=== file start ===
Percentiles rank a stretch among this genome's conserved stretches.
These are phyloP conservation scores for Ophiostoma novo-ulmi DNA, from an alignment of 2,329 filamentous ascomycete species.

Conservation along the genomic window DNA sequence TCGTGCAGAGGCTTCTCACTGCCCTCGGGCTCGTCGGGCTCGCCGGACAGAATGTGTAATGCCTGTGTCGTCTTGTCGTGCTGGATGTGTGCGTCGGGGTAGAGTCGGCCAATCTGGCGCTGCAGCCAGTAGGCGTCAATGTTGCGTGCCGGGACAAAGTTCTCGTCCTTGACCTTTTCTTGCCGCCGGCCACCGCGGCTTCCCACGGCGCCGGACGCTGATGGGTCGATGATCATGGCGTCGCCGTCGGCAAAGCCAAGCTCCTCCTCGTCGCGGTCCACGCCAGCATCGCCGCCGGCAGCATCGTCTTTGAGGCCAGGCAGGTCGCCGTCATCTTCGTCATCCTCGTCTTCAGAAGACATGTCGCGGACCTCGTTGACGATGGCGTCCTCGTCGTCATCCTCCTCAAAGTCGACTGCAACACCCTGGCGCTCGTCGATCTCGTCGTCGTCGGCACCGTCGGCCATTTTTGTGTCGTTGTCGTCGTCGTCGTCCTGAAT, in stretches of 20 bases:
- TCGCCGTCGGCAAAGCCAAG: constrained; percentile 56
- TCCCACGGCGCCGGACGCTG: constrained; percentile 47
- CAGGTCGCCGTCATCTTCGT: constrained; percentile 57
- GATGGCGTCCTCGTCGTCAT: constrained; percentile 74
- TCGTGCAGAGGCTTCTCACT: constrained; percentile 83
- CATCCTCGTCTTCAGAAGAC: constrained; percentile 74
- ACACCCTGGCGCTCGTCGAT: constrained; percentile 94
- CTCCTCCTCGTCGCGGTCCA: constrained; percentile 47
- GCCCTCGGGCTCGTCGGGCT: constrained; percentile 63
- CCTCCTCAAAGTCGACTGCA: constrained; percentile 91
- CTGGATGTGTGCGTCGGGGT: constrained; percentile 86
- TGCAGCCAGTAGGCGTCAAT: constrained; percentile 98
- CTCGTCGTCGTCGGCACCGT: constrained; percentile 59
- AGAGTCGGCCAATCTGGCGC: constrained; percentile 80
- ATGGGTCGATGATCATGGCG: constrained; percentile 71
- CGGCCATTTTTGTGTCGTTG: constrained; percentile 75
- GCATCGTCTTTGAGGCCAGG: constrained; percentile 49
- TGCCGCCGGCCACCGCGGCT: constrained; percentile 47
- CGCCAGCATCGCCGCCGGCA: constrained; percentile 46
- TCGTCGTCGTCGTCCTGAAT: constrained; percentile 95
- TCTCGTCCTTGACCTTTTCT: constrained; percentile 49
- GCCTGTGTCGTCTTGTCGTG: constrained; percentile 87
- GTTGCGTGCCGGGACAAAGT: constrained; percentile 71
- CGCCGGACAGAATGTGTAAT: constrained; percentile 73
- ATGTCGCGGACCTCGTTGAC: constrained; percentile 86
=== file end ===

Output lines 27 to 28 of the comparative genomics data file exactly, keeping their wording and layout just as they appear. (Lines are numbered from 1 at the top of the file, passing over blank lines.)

- CGCCGGACAGAATGTGTAAT: constrained; percentile 73
- ATGTCGCGGACCTCGTTGAC: constrained; percentile 86